Those flower-power words of wisdom known as Desiderata

Ah, people, the things I dredge up for you from our shared past! Tonight’s instalment: Desiderata!

It’s all coming back to you, isn’t it? “Go placidly amid the noise and haste… ” Come on, admit it: you had the poster up on your wall. In about 1972, everybody had the poster up on their wall. (Including me, in my bedroom right here at the Manse, the house I grew up in.) And inevitably the words of wisdom from the anonymous – okay, not so much, but more on that in a minute – deep thinker/poet who wrote it ended with a citation along the lines of “Found in Old St. Paul’s Church, Baltimore, dated 1692.” Which made us all think that the words of wisdom – “Remember what peace there may be in silence;” “Speak your truth quietly and clearly;” ‘Always there will be greater and lesser persons than yourself;” and so on – were more than 300 years old. Amazingly (or so we thought in those heady days) they plugged right in to the general early-1970s zeitgeist. I mean, wasn’t everybody in the Age of Aquarius “a child of the universe, no less than the trees and the stars”?

Groovy, man.

Anyway, so popular was the “ancient” prose poem that it even became a hit spoken-word recording (with an angelic chorus of backup singers drumming up a musical chorus out of the aforementioned “child of the universe” bit), and I have done you all the favour of finding and posting it. (I have to tell you that I opted for the video featuring the image of the plain old single because all the other versions featured sickly-sweet or over-ethereal – or both – images of waves on the beach and stars in the sky and too-pretty pastoral landscapes, and it was all way over the top.)


Come on, admit it – you had the poster on your wall. I know I did. Click to enlarge and read it all over again.

Now, when I went looking into the details behind Desiderata – it having been dredged out of my deep-core memory by a poster on a wall that I came across this past Thanksgiving weekend – I was quite sure that the voice behind that hit spoken-word single was none other than that of  Vincent Price, the midcentury actor known for his campy horror-movie roles. I was sure that Price had made a bid for coolness in the 1970s with Desiderata. But no, the recording was by one Les Crane, a talk-show host whose interesting New York Times obituary you can read here. (Did you know that Les Crane was once married to Tina Louise, the gorgeous bubble-brain Ginger the Movie Star on Gilligan’s Island?) However, my memory was not completely incorrect; I discovered through various tiny references on the internet that Vincent Price did make that coolness bid, by reciting Desiderata on an episode of the Carol Burnett Show. (Memo to Vincent: best not to try for coolness on the most mainstream, middle-of-the-road show there was. Check out Steve Lawrence – in my post here – making a hash out of Harry Nilsson‘s sublime Without You, on that same show, if you don’t believe me.) Sadly, this doubtless immortal recitation is not (yet) available for the watching on YouTube.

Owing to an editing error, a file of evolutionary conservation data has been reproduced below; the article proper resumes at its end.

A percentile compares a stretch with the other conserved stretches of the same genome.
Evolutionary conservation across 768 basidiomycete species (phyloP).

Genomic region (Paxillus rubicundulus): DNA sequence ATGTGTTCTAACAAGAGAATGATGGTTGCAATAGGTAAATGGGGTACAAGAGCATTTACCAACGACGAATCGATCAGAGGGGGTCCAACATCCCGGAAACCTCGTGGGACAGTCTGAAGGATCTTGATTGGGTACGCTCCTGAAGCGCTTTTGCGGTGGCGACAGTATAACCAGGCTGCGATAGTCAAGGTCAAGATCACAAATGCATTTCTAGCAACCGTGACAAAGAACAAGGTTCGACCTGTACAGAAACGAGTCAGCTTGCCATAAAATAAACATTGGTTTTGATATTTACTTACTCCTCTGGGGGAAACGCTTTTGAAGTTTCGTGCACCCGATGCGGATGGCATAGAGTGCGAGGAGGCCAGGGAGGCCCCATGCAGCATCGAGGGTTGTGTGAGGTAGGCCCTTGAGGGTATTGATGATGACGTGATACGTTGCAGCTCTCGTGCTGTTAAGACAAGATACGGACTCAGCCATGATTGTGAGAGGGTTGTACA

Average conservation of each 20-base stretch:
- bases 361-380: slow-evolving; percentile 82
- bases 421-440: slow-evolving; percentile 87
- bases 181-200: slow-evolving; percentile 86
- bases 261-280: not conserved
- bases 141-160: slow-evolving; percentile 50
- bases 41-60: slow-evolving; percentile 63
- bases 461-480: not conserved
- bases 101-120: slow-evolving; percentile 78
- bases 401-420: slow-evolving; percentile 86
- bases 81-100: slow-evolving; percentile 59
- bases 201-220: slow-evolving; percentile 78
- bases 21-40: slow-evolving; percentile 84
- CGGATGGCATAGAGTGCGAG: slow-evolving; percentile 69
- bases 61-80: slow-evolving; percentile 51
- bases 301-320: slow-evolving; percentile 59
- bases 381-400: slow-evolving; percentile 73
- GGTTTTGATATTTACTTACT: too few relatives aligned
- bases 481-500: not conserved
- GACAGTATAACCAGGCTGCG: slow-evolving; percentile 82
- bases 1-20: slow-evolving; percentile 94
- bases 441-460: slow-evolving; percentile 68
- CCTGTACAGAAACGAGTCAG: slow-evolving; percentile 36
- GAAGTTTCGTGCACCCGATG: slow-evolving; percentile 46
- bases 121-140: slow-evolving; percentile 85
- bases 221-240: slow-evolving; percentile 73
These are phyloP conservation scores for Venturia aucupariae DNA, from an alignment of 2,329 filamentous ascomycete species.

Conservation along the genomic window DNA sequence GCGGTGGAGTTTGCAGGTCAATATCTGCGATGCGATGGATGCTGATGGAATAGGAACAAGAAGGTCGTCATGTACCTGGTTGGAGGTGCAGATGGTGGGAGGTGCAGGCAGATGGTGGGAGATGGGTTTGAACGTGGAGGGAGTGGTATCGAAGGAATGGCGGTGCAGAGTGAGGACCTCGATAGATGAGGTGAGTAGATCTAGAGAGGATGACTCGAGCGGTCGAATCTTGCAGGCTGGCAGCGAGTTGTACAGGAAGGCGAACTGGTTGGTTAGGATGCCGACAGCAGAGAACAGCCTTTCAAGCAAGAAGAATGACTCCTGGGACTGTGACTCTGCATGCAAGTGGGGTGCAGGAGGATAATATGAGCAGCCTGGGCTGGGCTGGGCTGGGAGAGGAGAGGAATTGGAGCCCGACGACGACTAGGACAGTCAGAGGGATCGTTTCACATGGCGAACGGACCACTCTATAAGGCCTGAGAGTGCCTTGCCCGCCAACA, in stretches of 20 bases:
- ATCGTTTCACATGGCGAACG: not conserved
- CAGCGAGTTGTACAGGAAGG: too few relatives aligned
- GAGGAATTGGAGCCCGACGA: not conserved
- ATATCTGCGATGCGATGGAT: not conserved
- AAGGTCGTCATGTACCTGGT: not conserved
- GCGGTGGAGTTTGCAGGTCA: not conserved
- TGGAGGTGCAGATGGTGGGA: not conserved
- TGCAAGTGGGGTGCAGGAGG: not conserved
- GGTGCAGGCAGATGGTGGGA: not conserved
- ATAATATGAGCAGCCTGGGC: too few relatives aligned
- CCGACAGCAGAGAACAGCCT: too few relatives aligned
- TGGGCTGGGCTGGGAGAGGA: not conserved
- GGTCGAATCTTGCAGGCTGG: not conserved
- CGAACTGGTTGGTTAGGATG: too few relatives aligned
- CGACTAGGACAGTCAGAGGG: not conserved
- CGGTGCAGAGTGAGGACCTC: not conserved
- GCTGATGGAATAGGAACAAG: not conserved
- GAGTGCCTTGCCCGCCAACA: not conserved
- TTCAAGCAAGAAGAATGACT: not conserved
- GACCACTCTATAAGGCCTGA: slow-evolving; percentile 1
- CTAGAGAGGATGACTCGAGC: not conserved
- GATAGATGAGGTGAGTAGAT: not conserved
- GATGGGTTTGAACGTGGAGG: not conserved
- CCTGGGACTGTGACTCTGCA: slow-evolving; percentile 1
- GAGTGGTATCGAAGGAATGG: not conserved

Anyway, now that I’ve got the soaring chorus – “… You have a right to be here!…” stuck in your head, let me tell you a bit about the origins of Desiderata. You can read the helpful Wikipedia entry here, but the main point is that it was composed in 1927 by one Max Ehrmann, an American writer. In 1956, the rector of St. Paul’s Church in Baltimore “included Desiderata in a compilation of devotional materials for his congregation,” Wikipedia explains. “The compilation included the church’s foundation date: ‘Old Saint Paul’s Church, Baltimore A.D. 1692.’ Consequently, the date of the text’s authorship was (and still is) widely mistaken as 1692, the year of the church’s foundation.”

I found one other entertaining tidbit in that Wikipedia entry: “In response to his government’s losing its majority in the (1972) Canadian federal election … Prime Minister Pierre Trudeau quoted the Desiderata by reassuring the nation that ‘the universe is unfolding as it should.’ ”

Hoo boy. To which I can say – in a reference with which any Canadian old enough to remember having Desiderata as a poster on the wall will also surely be familiar – only this:

“Take time. Take care. The land is strong.”

18 thoughts on “Those flower-power words of wisdom known as Desiderata

  1. Les Crane also shows up memorably in a Phil Ochs song about lower-case liberals, as I recall. Will avidly read the obit next to see if that’s mentioned. Sadly, the voice I hear in my head whenever I read the poem is that of the dog, Goliath, from the old Davey and Goliath claymation animations from which no midcentury Canadian nostaligia buff can ever be fully e-mansepated.

      • The show didn’t have anything to do with Desiderata and the connection in my head is off the wall, so to speak, but I’m astonished that a mid-century manse girl wouldn’t remember Davey and Goliath! Wholesome Christian messages for kids in a sort of Mr. Potato Head format. Believe it was a Lutheran initiative. There are several clips on YouTube, including a pretty wonderful parody with a Stephen King twist.